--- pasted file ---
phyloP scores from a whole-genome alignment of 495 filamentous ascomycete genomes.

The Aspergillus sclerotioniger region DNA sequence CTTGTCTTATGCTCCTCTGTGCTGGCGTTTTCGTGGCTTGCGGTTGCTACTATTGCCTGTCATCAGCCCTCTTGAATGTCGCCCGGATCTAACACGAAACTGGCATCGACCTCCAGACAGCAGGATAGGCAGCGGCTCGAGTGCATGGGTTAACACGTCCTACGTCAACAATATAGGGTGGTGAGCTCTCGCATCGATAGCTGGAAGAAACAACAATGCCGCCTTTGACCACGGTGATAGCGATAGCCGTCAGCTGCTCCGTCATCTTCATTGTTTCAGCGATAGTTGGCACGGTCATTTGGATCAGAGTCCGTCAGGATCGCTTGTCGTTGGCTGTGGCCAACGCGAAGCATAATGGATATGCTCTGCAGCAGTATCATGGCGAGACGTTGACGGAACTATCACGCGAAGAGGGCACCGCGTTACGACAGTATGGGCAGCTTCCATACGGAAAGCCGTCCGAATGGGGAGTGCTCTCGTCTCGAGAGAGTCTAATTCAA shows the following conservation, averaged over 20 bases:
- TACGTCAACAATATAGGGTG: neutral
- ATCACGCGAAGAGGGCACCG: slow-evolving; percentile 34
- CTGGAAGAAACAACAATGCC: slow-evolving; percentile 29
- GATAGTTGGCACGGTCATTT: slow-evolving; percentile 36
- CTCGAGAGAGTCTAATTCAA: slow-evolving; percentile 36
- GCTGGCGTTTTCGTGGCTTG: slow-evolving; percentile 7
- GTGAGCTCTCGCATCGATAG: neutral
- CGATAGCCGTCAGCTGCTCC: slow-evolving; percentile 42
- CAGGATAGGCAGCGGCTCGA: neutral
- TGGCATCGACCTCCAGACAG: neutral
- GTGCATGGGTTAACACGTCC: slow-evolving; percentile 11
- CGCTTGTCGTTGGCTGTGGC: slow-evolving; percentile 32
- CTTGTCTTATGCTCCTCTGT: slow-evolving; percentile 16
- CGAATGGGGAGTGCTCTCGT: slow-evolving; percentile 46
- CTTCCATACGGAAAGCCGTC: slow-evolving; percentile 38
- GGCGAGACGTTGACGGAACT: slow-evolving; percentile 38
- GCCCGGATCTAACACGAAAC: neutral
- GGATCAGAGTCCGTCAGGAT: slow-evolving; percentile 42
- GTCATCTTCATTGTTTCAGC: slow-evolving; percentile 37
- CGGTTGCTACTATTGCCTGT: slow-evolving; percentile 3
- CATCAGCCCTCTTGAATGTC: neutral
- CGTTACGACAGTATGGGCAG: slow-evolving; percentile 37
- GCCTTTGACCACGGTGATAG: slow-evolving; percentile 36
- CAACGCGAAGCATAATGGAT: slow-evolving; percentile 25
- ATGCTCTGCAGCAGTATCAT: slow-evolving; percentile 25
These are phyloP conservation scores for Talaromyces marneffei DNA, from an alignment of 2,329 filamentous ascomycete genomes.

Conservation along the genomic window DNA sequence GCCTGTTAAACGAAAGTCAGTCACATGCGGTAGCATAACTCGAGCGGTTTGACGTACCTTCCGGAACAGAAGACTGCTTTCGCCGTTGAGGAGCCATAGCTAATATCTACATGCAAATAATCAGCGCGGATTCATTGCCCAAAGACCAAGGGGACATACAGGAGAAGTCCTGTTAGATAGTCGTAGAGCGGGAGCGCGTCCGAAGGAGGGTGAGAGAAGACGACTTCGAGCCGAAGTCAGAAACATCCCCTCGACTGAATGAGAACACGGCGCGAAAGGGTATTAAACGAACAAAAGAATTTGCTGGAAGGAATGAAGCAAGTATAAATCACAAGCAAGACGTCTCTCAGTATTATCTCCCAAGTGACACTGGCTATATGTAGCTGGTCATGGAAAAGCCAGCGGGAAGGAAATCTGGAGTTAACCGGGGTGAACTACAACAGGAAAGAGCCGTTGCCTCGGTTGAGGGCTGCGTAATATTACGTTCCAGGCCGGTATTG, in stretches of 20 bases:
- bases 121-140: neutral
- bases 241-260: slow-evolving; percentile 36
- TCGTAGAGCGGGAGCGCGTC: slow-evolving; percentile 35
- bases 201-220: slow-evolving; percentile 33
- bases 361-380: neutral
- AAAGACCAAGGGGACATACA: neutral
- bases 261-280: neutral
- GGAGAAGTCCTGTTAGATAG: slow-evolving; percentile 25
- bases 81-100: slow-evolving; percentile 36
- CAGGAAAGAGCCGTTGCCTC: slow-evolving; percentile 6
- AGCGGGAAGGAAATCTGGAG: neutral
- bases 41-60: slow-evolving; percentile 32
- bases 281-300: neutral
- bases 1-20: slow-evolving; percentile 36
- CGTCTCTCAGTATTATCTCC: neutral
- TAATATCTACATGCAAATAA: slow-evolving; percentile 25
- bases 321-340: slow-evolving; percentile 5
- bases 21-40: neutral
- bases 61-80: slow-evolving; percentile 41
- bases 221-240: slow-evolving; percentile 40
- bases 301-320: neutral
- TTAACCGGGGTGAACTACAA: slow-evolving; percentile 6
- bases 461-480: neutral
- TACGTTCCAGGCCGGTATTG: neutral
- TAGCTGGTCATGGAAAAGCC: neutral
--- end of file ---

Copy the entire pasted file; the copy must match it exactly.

phyloP scores from a whole-genome alignment of 495 filamentous ascomycete genomes.

The Aspergillus sclerotioniger region DNA sequence CTTGTCTTATGCTCCTCTGTGCTGGCGTTTTCGTGGCTTGCGGTTGCTACTATTGCCTGTCATCAGCCCTCTTGAATGTCGCCCGGATCTAACACGAAACTGGCATCGACCTCCAGACAGCAGGATAGGCAGCGGCTCGAGTGCATGGGTTAACACGTCCTACGTCAACAATATAGGGTGGTGAGCTCTCGCATCGATAGCTGGAAGAAACAACAATGCCGCCTTTGACCACGGTGATAGCGATAGCCGTCAGCTGCTCCGTCATCTTCATTGTTTCAGCGATAGTTGGCACGGTCATTTGGATCAGAGTCCGTCAGGATCGCTTGTCGTTGGCTGTGGCCAACGCGAAGCATAATGGATATGCTCTGCAGCAGTATCATGGCGAGACGTTGACGGAACTATCACGCGAAGAGGGCACCGCGTTACGACAGTATGGGCAGCTTCCATACGGAAAGCCGTCCGAATGGGGAGTGCTCTCGTCTCGAGAGAGTCTAATTCAA shows the following conservation, averaged over 20 bases:
- TACGTCAACAATATAGGGTG: neutral
- ATCACGCGAAGAGGGCACCG: slow-evolving; percentile 34
- CTGGAAGAAACAACAATGCC: slow-evolving; percentile 29
- GATAGTTGGCACGGTCATTT: slow-evolving; percentile 36
- CTCGAGAGAGTCTAATTCAA: slow-evolving; percentile 36
- GCTGGCGTTTTCGTGGCTTG: slow-evolving; percentile 7
- GTGAGCTCTCGCATCGATAG: neutral
- CGATAGCCGTCAGCTGCTCC: slow-evolving; percentile 42
- CAGGATAGGCAGCGGCTCGA: neutral
- TGGCATCGACCTCCAGACAG: neutral
- GTGCATGGGTTAACACGTCC: slow-evolving; percentile 11
- CGCTTGTCGTTGGCTGTGGC: slow-evolving; percentile 32
- CTTGTCTTATGCTCCTCTGT: slow-evolving; percentile 16
- CGAATGGGGAGTGCTCTCGT: slow-evolving; percentile 46
- CTTCCATACGGAAAGCCGTC: slow-evolving; percentile 38
- GGCGAGACGTTGACGGAACT: slow-evolving; percentile 38
- GCCCGGATCTAACACGAAAC: neutral
- GGATCAGAGTCCGTCAGGAT: slow-evolving; percentile 42
- GTCATCTTCATTGTTTCAGC: slow-evolving; percentile 37
- CGGTTGCTACTATTGCCTGT: slow-evolving; percentile 3
- CATCAGCCCTCTTGAATGTC: neutral
- CGTTACGACAGTATGGGCAG: slow-evolving; percentile 37
- GCCTTTGACCACGGTGATAG: slow-evolving; percentile 36
- CAACGCGAAGCATAATGGAT: slow-evolving; percentile 25
- ATGCTCTGCAGCAGTATCAT: slow-evolving; percentile 25
These are phyloP conservation scores for Talaromyces marneffei DNA, from an alignment of 2,329 filamentous ascomycete genomes.

Conservation along the genomic window DNA sequence GCCTGTTAAACGAAAGTCAGTCACATGCGGTAGCATAACTCGAGCGGTTTGACGTACCTTCCGGAACAGAAGACTGCTTTCGCCGTTGAGGAGCCATAGCTAATATCTACATGCAAATAATCAGCGCGGATTCATTGCCCAAAGACCAAGGGGACATACAGGAGAAGTCCTGTTAGATAGTCGTAGAGCGGGAGCGCGTCCGAAGGAGGGTGAGAGAAGACGACTTCGAGCCGAAGTCAGAAACATCCCCTCGACTGAATGAGAACACGGCGCGAAAGGGTATTAAACGAACAAAAGAATTTGCTGGAAGGAATGAAGCAAGTATAAATCACAAGCAAGACGTCTCTCAGTATTATCTCCCAAGTGACACTGGCTATATGTAGCTGGTCATGGAAAAGCCAGCGGGAAGGAAATCTGGAGTTAACCGGGGTGAACTACAACAGGAAAGAGCCGTTGCCTCGGTTGAGGGCTGCGTAATATTACGTTCCAGGCCGGTATTG, in stretches of 20 bases:
- bases 121-140: neutral
- bases 241-260: slow-evolving; percentile 36
- TCGTAGAGCGGGAGCGCGTC: slow-evolving; percentile 35
- bases 201-220: slow-evolving; percentile 33
- bases 361-380: neutral
- AAAGACCAAGGGGACATACA: neutral
- bases 261-280: neutral
- GGAGAAGTCCTGTTAGATAG: slow-evolving; percentile 25
- bases 81-100: slow-evolving; percentile 36
- CAGGAAAGAGCCGTTGCCTC: slow-evolving; percentile 6
- AGCGGGAAGGAAATCTGGAG: neutral
- bases 41-60: slow-evolving; percentile 32
- bases 281-300: neutral
- bases 1-20: slow-evolving; percentile 36
- CGTCTCTCAGTATTATCTCC: neutral
- TAATATCTACATGCAAATAA: slow-evolving; percentile 25
- bases 321-340: slow-evolving; percentile 5
- bases 21-40: neutral
- bases 61-80: slow-evolving; percentile 41
- bases 221-240: slow-evolving; percentile 40
- bases 301-320: neutral
- TTAACCGGGGTGAACTACAA: slow-evolving; percentile 6
- bases 461-480: neutral
- TACGTTCCAGGCCGGTATTG: neutral
- TAGCTGGTCATGGAAAAGCC: neutral